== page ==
DEPUTY SECRETARY-GENERAL, IN REMARKS TO CONFERENCE ON MIGRATION AND DEVELOPMENT, URGES ‘ETHIC OF COOPERATION’ AROUND MUTUALLY BENEFICIAL ISSUES

17 January 2008
DSG/SM/370-DEV/2657

DEPUTY SECRETARY-GENERAL, IN REMARKS TO CONFERENCE ON MIGRATION AND DEVELOPMENT, URGES ‘ETHIC OF COOPERATION’ AROUND MUTUALLY BENEFICIAL ISSUES

17 January 2008
Deputy Secretary-General
DSG/SM/370 DEV/2657
Department of Public Information • News and Media Division • New York

Deputy Secretary-General, in remarks to conference on migration and development,

urges ‘ethic of cooperation’ around mutually beneficial issues

Following is the text of UN Deputy Secretary-General Asha-Rose Migiro’s remarks to the Conference on Migration and Development in New York today, 17 January:

I am grateful for the invitation to speak at this important Conference and join such an eminent group of speakers.  Let me thank the organizers -- in particular Joseph Chamie, who so ably and memorably led the UN Population Division for many years, and Brunson McKinley.

The Secretary-General and I are both deeply encouraged by the positive and dynamic international discussion about migration and development that has evolved in recent years.

Only a short time ago, the international community had great difficulty discussing matters related to migration.  Dividing lines were drawn between North and South, between what we called “sending” and “receiving” countries.  Accusations and recriminations trumped reasoned dialogue.

But in the past few years, this has given way to a space for dispassionate discussion of how migration can contribute to development.

The UN High-Level Dialogue in 2006 was a watershed moment.  At the time, I was serving as Foreign Minister of Tanzania, and I remember that the run-up to the event did not augur particularly well; there was a sense that the dialogue could devolve into a political catfight.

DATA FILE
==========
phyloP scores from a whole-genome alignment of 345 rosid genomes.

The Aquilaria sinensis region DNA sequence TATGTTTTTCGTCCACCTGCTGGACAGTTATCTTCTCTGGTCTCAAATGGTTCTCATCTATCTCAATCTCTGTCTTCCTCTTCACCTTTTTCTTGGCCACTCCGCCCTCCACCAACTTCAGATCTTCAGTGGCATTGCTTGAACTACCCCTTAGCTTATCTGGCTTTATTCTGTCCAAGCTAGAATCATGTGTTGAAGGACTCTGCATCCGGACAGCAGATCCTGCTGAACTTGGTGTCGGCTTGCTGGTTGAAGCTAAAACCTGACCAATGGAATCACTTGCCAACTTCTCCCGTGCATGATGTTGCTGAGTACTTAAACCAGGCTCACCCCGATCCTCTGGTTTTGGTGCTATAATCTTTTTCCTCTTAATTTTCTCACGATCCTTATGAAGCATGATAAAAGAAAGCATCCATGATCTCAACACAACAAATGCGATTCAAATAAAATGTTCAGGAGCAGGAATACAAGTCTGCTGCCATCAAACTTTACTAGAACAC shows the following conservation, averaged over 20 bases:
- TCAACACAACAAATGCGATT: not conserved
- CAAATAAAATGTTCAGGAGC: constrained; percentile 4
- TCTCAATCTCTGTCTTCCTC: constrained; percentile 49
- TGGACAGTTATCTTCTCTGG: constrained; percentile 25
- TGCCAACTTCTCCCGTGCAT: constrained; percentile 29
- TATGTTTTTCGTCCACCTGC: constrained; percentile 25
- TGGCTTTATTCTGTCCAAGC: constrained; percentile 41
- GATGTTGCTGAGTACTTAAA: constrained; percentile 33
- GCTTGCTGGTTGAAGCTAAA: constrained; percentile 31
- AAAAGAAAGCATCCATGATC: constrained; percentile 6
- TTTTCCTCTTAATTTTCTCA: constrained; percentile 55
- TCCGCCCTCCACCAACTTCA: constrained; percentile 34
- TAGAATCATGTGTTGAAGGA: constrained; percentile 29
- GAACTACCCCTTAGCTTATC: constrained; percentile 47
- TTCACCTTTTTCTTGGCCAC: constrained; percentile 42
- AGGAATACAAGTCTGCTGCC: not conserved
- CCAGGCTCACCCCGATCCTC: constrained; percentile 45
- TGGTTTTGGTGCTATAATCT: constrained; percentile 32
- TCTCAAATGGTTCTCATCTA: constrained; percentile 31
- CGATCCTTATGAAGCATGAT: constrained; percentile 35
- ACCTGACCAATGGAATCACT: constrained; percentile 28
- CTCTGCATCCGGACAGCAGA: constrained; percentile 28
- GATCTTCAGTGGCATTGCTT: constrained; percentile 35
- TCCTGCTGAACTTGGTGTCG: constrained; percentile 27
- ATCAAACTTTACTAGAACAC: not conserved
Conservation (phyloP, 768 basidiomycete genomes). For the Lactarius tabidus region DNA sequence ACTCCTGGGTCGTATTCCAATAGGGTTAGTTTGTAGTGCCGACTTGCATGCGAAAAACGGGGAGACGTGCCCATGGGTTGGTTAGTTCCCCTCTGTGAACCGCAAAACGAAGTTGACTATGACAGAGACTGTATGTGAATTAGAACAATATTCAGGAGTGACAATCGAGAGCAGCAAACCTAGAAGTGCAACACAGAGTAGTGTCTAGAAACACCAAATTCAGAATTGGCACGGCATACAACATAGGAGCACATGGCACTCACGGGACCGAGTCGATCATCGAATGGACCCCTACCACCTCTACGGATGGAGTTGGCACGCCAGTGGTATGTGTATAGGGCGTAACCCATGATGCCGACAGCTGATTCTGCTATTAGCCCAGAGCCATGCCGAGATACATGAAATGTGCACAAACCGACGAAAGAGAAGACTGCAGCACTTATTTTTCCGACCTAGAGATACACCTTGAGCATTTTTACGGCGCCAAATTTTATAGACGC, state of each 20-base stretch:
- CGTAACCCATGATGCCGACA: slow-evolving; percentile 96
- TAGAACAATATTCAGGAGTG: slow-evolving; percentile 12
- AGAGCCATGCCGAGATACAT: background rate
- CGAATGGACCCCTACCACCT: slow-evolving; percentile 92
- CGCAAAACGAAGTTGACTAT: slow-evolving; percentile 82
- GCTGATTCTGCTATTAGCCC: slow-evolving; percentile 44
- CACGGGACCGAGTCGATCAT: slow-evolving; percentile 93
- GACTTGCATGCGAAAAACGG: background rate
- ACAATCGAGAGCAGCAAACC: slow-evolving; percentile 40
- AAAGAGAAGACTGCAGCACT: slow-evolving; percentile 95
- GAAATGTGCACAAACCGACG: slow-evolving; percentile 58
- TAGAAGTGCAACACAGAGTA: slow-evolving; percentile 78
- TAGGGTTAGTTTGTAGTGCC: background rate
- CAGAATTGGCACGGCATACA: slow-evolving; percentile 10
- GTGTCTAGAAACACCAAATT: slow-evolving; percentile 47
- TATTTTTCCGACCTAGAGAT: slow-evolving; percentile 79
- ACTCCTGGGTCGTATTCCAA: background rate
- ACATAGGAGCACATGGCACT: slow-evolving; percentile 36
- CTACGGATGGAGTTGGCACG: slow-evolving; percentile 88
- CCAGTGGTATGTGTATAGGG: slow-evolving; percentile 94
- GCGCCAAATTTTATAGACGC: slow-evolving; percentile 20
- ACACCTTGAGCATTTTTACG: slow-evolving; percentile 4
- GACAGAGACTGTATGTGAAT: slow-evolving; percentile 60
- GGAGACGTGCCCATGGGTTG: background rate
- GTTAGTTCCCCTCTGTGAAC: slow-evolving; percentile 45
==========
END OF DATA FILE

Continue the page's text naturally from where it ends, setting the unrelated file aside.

And yet, thanks in large part to the very determined leadership of the Secretary-General’s Special Representative, Peter Sutherland, the dialogue not only was extraordinarily well attended, it took place in a collegial and constructive environment.

The shape of a consensus became evident.  Migration, all agreed, has become a truly global phenomenon that requires deep cooperation to make it a safe, legal, and orderly process that protects the rights of all migrants.  It also became clear that it would be an act of profound irresponsibility to ignore the enormous interplay between migration and development.

From magnifying the impact of remittances to building a robust educational infrastructure in the developing world, the vast potential for international cooperation was fully evident at the Dialogue.

Perhaps even more surprising to many observers was that the Dialogue turned out to be the beginning of the international conversation on these issues, rather than the end.  Under the leadership of the Secretary-General, Member States decided to create a Global Forum on Migration and Development.

Last July, less than a year after the High-Level Dialogue, 155 countries gathered together in Brussels to launch the first Global Forum.  The Forum -- which was both hosted and ably coordinated by the Government of Belgium -- offered further proof that there is a hunger for cooperation on these issues.

Over the course of three days, nearly 1,000 delegates explored how to reduce the costs and increase the micro-impacts of remittances, how temporary and circular migration programmes could contribute to development, and how Governments can create greater coherence in their migration and development policymaking.

This coming October, the second Global Forum will convene in Manila, under the dynamic aegis of the Philippines, while Greece will host the third Forum.  The future of this important initiative seems assured.

As we continue to move forward the conversation on migration and development, let us remember why the High-Level Dialogue and the Global Forum proved successful -- especially at a time when migration remains an explosive and often divisive political issue in many of our countries.

It was because of the focus on positive areas for cooperation -- on the countless ways countries can work better together to ensure that migration offers maximum benefits to migrants, to the families and communities they leave behind, and to their new communities.

Let us build such an ethic of cooperation around issues of mutual benefit.  Then, as we build trust and achieve results, we can move on to address some of the more contentious issues we face.

Over the course of the two days of your remarkably ambitious agenda, you will help us maintain the momentum.  You will explore the many and richly varied aspects of migration and development, and I look forward to hearing your conclusions.  In that spirit, I wish you a most productive conference.

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For information media • not an official record
For information media. Not an official record.